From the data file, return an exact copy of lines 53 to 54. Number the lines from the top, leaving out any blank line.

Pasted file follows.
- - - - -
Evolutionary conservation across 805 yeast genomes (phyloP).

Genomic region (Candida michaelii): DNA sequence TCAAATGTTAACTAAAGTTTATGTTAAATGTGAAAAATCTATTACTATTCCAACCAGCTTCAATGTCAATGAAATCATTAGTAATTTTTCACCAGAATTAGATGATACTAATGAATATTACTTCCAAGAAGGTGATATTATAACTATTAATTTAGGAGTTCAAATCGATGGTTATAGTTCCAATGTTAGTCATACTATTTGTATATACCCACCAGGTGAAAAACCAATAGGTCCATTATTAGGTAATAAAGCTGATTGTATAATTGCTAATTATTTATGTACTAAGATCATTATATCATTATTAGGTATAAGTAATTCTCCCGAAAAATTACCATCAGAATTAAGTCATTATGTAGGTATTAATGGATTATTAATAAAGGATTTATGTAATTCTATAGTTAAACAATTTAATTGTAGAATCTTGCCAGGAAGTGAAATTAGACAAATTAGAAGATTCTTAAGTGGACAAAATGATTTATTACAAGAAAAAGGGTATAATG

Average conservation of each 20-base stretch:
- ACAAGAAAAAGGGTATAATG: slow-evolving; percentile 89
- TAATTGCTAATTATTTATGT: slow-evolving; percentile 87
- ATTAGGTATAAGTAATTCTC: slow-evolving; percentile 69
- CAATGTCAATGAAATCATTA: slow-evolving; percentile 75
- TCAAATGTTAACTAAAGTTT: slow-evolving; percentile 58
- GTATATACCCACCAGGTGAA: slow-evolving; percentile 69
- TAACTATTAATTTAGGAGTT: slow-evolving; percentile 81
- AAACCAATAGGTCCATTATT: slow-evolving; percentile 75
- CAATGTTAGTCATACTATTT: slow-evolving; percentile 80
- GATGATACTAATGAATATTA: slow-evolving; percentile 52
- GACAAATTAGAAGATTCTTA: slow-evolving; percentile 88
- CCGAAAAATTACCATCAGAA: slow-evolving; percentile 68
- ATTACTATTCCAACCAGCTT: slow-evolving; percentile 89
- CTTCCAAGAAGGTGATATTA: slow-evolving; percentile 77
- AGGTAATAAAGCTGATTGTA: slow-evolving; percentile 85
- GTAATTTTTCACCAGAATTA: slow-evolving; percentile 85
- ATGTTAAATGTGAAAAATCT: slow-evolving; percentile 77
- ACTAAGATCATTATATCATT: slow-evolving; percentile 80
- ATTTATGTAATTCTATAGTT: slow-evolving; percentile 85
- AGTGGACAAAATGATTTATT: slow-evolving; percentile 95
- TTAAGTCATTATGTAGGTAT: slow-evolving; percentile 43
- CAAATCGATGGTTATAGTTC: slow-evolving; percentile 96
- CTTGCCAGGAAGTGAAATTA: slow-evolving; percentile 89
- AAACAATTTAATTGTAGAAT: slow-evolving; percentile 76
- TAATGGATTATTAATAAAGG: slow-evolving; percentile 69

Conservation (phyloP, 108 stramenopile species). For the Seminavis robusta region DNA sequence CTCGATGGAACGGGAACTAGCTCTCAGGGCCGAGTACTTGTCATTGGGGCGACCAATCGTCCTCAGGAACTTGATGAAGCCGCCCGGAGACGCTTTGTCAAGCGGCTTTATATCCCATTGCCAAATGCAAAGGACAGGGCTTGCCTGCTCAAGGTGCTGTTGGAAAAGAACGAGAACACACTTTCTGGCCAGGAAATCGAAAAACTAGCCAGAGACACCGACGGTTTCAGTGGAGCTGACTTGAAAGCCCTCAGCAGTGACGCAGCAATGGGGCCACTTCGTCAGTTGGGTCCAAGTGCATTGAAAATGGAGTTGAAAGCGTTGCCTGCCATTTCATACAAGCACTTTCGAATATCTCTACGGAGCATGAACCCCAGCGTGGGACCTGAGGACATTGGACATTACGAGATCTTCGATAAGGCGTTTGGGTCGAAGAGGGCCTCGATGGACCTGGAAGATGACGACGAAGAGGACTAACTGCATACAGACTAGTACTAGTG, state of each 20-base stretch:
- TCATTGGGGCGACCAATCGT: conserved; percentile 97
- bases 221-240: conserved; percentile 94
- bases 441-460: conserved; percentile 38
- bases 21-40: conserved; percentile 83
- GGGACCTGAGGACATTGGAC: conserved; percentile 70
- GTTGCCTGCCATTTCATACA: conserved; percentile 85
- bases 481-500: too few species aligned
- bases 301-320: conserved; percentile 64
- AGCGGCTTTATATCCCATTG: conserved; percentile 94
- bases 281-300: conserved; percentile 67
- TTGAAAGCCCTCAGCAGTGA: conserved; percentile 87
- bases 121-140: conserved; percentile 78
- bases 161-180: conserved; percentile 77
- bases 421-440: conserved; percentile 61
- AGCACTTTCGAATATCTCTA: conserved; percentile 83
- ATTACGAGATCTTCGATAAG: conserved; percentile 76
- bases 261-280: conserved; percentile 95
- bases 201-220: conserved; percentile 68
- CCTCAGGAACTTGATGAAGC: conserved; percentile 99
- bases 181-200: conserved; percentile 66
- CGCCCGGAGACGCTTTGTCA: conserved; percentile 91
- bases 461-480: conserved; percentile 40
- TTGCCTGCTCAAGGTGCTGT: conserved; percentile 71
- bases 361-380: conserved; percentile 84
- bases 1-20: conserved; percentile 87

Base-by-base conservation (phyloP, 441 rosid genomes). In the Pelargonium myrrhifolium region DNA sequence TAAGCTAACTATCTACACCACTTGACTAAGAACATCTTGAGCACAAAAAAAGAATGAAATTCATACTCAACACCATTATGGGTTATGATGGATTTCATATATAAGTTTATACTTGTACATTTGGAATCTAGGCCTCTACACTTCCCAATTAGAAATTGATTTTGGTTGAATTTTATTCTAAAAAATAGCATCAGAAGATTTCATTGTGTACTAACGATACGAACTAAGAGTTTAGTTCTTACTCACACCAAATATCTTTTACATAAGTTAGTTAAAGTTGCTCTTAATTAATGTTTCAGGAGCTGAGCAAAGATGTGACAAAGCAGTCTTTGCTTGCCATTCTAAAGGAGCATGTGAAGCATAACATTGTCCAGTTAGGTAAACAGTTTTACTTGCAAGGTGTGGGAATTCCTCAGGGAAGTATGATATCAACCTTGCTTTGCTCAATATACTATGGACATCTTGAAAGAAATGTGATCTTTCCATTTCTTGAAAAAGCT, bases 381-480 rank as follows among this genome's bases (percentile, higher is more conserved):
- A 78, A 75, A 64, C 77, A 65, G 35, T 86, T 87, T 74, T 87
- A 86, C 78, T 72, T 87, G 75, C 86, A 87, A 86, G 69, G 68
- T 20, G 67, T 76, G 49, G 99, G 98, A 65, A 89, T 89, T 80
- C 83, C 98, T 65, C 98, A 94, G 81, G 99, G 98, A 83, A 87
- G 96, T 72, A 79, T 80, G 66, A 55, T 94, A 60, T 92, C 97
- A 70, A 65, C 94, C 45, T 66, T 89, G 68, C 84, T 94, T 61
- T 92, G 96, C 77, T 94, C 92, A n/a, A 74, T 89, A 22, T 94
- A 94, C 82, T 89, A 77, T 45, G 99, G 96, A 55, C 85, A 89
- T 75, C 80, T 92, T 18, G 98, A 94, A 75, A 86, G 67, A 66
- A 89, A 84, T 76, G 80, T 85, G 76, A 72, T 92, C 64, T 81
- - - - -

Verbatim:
- bases 361-380: conserved; percentile 84
- bases 1-20: conserved; percentile 87